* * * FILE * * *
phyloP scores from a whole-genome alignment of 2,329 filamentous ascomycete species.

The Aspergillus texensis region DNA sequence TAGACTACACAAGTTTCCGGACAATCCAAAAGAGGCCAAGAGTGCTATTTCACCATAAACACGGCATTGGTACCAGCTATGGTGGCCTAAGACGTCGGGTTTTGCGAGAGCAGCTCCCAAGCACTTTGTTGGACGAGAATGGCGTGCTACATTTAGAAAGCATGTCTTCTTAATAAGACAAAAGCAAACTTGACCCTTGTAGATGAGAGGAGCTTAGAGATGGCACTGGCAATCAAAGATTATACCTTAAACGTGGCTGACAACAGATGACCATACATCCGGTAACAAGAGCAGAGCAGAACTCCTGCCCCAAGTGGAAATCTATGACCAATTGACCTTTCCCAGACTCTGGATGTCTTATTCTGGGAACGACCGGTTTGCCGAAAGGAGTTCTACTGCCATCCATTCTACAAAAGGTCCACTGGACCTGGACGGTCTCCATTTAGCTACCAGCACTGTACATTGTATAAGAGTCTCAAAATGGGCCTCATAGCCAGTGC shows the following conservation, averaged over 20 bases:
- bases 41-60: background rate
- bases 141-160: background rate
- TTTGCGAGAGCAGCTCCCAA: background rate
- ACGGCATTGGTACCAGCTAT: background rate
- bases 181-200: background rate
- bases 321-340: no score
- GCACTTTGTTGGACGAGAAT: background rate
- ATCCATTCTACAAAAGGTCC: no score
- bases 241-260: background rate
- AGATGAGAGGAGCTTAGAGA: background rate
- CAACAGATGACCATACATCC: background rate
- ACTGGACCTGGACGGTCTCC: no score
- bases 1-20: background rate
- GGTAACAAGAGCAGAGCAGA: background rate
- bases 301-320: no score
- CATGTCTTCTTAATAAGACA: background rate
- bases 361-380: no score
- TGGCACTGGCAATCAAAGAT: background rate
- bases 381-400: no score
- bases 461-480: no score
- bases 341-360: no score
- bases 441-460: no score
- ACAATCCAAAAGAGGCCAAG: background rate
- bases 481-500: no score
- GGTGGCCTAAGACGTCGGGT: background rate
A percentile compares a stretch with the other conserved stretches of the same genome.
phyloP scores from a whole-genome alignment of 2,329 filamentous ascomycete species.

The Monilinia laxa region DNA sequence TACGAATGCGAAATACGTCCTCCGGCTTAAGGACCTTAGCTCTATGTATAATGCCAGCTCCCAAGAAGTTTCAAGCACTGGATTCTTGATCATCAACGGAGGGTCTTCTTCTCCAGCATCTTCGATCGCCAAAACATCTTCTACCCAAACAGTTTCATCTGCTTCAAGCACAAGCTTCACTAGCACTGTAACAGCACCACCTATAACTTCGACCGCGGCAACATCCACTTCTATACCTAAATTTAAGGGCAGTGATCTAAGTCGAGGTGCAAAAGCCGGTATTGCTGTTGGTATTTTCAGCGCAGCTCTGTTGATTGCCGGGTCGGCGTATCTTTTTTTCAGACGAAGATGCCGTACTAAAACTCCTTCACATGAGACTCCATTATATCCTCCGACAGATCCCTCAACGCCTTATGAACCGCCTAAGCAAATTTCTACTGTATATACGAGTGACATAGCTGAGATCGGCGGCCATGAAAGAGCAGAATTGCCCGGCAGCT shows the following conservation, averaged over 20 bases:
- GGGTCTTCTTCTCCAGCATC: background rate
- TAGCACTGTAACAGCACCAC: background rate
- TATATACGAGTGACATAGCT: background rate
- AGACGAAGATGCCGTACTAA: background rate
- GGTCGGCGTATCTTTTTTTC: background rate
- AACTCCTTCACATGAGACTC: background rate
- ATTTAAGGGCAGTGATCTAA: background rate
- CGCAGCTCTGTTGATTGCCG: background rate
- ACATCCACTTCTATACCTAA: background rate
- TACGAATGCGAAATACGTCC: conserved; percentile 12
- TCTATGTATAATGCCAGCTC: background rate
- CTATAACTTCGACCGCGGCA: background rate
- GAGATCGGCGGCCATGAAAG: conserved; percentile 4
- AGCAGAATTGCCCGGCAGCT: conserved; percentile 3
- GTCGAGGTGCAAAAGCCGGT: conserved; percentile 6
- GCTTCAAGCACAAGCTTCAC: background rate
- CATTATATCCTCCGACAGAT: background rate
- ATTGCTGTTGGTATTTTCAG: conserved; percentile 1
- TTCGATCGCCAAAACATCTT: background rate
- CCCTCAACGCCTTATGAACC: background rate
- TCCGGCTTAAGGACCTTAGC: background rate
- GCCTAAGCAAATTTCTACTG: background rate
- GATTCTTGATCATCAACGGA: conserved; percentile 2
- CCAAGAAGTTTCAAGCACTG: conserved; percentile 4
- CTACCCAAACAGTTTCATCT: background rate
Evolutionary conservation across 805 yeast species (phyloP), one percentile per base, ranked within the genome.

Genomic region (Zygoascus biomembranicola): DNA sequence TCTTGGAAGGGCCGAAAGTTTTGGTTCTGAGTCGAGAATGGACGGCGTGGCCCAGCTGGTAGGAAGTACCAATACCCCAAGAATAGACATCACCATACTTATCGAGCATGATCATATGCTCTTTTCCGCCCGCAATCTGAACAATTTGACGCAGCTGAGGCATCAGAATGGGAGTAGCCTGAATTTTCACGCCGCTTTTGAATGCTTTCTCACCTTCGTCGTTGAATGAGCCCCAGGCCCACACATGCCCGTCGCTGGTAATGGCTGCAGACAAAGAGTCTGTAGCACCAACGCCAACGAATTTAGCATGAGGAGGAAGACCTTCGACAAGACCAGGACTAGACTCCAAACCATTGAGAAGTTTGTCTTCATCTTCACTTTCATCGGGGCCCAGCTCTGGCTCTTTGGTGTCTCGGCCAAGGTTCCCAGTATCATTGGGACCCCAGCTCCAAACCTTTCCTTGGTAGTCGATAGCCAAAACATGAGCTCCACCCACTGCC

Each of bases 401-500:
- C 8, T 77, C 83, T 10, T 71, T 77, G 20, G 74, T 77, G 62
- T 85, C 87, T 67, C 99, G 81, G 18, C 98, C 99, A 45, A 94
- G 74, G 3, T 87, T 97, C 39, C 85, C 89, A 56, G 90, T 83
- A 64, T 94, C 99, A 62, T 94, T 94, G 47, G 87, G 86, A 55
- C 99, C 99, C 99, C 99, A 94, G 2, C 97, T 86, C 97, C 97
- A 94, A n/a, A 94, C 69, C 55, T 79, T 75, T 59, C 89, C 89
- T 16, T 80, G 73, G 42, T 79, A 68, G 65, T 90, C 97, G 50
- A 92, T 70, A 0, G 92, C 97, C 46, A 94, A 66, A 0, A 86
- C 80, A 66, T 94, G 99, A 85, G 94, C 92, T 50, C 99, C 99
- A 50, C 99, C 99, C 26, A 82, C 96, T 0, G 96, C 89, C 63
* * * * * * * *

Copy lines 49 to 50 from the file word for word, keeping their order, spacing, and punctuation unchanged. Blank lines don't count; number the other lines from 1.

- TTCGATCGCCAAAACATCTT: background rate
- CCCTCAACGCCTTATGAACC: background rate